RAAF 75 Squadron hones new tactics with the F-35A Lightning II

RAAF 75 Squadron hones new tactics with the F-35A Lightning II

Article by Jaryd Stock
Images by Jaryd Stock, Ryan Imeson, RAAF.

In December 2021, Four Royal Australian Air Force (RAAF) F-35A Lightning II aircraft have touched down at RAAF Base Tindal after the base was certified ready for F-35A operations.

The F-35A, which will be permanently based in the Northern Territory has replaced the F/A-18A/B Classic Hornet that was operated by No.75 Squadron for 33 years.

 

Minister for Defence Peter Dutton said No. 75 Squadron would operate the fifth-generation multirole fighter jets from the Top End; a strategically important location for national defence.

The Tindal-based F-35As will assure the Australian Defence Force’s ability to deter or defeat threats to Australia’s interests and strengthen the government’s ability to project potent air power into Australia’s immediate region.

No.75 Squadron will also be able to capitalise on frequent opportunities to bolster interoperability with United States Air Force (USAF) rotational aircraft deployments such as was recently conducted in November with B-1B Lancers from the 37th Bomb Squadron over the Bradshaw and Delamere training areas in the Northern Territory, under the Enhanced Air Cooperation with the USAF it’s expected that 5th Generation training along side F-22A Raptors and other platforms will also take place in the future.

By the time the Air Force is scheduled to declare F-35A Final Operational Capability in December 2023, sixteen of the fifth-generation multi-role fighters will be based at Tindal, and they will be well practiced at operating with Australian coalition partners in the region.

Air Commander Australia Air-Vice Marshal Joe “Vinny” Iervasi spoke with APD detailing the transition from F/A-18A/B Classic Hornet Operations to F-35A Lightning operations for No.75 Squadron.

“The F-35 is a true 5th generation capability, an all knowing and all seeing platform, its ability to fuse everything within the battle space hasn’t been seen in any of our previous Air Combat Group platforms.”

“With its ability to connect with other platforms, it now takes us to a range of operations that we haven’t been able to accomplish before,” AVM Iervasi stated.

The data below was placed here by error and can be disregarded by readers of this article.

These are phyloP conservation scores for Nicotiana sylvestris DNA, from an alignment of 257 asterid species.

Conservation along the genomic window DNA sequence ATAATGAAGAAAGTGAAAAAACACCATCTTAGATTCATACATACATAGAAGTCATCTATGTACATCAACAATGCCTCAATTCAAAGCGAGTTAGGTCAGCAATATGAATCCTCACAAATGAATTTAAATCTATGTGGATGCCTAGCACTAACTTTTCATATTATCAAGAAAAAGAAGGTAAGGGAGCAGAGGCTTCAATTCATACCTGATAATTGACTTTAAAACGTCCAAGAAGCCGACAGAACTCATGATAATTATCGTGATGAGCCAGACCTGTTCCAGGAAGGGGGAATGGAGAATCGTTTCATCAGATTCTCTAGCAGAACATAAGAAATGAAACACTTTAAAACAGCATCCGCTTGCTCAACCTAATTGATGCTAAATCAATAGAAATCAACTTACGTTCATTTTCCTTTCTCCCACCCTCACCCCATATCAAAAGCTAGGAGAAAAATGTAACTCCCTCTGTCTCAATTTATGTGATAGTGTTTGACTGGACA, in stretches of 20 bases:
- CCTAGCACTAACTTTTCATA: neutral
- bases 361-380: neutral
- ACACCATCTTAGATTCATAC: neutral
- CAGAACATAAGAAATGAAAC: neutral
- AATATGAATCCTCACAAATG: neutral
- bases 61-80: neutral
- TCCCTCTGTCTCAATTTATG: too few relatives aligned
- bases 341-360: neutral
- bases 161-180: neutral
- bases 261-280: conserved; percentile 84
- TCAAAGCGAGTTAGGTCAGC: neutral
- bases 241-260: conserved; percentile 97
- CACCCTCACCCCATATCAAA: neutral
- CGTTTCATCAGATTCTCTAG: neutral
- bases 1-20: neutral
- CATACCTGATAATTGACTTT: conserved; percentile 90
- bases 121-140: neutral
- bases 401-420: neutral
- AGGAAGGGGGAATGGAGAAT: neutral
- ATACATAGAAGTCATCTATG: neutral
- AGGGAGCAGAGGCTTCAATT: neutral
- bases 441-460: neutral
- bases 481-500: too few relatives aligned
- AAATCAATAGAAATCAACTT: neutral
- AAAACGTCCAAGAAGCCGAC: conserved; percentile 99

With the setup in platform from Hornet to Lightning, 75 Squadron are now better equipped to respond to threats, and take action when called upon by Government.

With that platform comes new combat tactics to hone skills and get the best out of the Lightning, and as Air Combat Groups 81 Wing have now fully transitioned to the F-35, crews will be mastering their craft as both a sensor and a shooter.

No. 75 Squadron F-35A Lightning II aircraft A35-029 arrives at RAAF Base Tindal, Northern Territory- RAAF

 

AVM Iervasi details a little bit more on how that transition has taken place and the capacity in which F-35 pilots are able to work with.

“The F/A18 Classic Hornet systems and tactics were derived upon the fighter principle of mutual support – the ability to support and cover your wingman whilst executing the mission. The introduction of the Super Hornet with enhanced systems and situational awareness enabled us to evolve tactics to extend the way mutual support was achieved and therefore be more dynamic and flexible in execution.”

“The F35A has taken that to another level again. So today F35A tactics are almost unrecognisable to Classic Hornet tactics. That has been the true evolution of moving from 4th generation through to 4.5 to 5th generation capability. As Chief of Air Force Air Marshal Mel Hupfeld has said, the F35A replaces nothing and changes everything,” AVM Iervasi concluded.

The F-35 Program Prime Contractor, Lockheed Martin is supporting aircraft maintenance at RAAF Base Tindal and the Australian Defence Force are working closely with F135 engine manufacturer Pratt & Whitney to ensure Tindal is effectively set up for long-term engine maintenance supporting 75 Squadron operations.

Nothing beats a Northern Territory sunset, especially as now the local top end fighter combat squadron has had the sun set on Classic Hornet operations. But with every sunset it’s guaranteed that there will be a glorious sunrise, that sunrise of F-35A Lightning Operations for No.75 Squadron has now begun.

Jaryd Stock on Flickr
Jaryd Stock
Jaryd Stock is based in Sydney Australia. He has been a die-hard aviation enthusiast from a young age when he was chauffeured around by his father to various airshows and airports around Australia. At his first Airshow he witnessed the awesomeness of a General Dynamics F-111C and immediately fell in love with aviation.

Jaryd picked up a camera at a young age and has never looked back. He now combines photography and writing to highlight "Downunder" aviation; especially U.S. DoD units. Jaryd uses Nikon cameras and lenses.
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